CONCORD — The Senate took little time Thursday to reject repealing the death penalty, not wanting to debate the issue a second time this session.
On a voice vote, the Senate refused to go along with the House and killed Senate Bill 202, which contained the death penalty repeal language from House Bill 1170, which remains on the table in the Senate after members deadlocked 12-12.
Last week, the House reiterated its desire to end the state’s death penalty
Repeal supporters say lawmakers need another opportunity to vote on the issue after the botched execution of Clayton Lockett in Oklahoma, when the lethal injection process went awry leaving him alive until he died later from a massive heart attack.
“There is not an ounce of evidence the death penalty keeps anyone safe,” said Sen. David Pierce, D-Hanover. “One of government’s jobs is to reduce crime. The death penalty does not reduce crime.” He added government should not be deciding who should live and who should die.
Senate Majority Leader Jeb Bradley, R-Wolfeboro, reminded Senators they could not agree what action to take on the earlier bill and questioned if they wanted to re-debate the issue.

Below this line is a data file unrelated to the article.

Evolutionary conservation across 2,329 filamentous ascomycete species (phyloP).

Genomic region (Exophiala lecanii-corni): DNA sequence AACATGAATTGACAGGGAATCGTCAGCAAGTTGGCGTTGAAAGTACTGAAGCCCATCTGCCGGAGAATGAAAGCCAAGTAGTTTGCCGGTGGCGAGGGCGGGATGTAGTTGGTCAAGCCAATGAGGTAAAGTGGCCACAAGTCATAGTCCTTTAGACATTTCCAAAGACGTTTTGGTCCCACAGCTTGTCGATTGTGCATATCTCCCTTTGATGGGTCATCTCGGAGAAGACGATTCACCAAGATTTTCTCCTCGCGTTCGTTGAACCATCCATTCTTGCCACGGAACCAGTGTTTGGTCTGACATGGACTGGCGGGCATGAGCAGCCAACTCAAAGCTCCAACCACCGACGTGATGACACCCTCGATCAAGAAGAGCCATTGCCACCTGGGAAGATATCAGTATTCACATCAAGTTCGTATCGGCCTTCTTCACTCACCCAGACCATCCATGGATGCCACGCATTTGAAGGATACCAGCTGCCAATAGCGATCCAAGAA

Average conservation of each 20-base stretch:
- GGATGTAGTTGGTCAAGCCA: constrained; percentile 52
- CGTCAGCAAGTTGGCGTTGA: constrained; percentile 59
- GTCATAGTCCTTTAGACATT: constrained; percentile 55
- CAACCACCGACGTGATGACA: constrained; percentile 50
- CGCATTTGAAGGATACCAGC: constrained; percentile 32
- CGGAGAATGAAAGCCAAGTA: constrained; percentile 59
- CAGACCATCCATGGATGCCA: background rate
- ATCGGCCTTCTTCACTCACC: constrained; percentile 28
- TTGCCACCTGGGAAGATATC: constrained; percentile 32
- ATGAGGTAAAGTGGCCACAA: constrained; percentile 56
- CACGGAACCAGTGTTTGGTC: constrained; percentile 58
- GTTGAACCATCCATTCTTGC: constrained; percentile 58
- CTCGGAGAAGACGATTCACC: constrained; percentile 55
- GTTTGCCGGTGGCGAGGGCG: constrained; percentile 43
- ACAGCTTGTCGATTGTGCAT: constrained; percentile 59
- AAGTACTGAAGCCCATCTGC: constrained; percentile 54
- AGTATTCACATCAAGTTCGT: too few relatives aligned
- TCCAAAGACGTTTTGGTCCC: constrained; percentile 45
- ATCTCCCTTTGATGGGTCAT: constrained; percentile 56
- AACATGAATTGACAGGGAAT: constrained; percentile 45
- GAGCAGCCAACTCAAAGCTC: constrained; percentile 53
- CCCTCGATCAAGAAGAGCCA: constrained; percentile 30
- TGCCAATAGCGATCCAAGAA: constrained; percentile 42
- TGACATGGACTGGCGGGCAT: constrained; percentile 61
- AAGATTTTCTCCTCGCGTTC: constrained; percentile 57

Senators did not and killed the bill on a voice vote.
Opponents of repeal have argued the death penalty sends a message that New Hampshire will not tolerate murder and works as a deterrent.
Law enforcement argued repealing the death penalty would likely lead to a federal court commuting the death sentence of the state’s lone death row inmate, Michael Addison.
Addison was sentenced to death for murdering Manchester police officer Michael Briggs in 2006.
After the Senate action, repeal supporters said they were disappointed by the Senate’s action but vowed to seek repeal in future legislative sessions.
“The repeal movement in New Hampshire made tremendous progress this year,” said Barbara Keshen, board chair of New Hampshire Coalition to Abolish the Death Penalty. “We witnessed the strongest House votes ever with greater than 2-to-1 margins and clear bi-partisan support.”
The prime sponsor of HB 1170, Rep. Renny Cushing, D-Hampton, said several representatives told him the botched execution in Oklahoma last month changed their minds about repeal.
“I was approached by previous repeal opponents in the House saying that recent events had changed their minds,” said Cushing, a long-time repeal advocate. “Given time and increased exposure to the deep flaws in the death penalty system, I believe more legislators will come to oppose the death penalty.”
There is little to no chance the death penalty repeal will resurface in the final weeks of the session.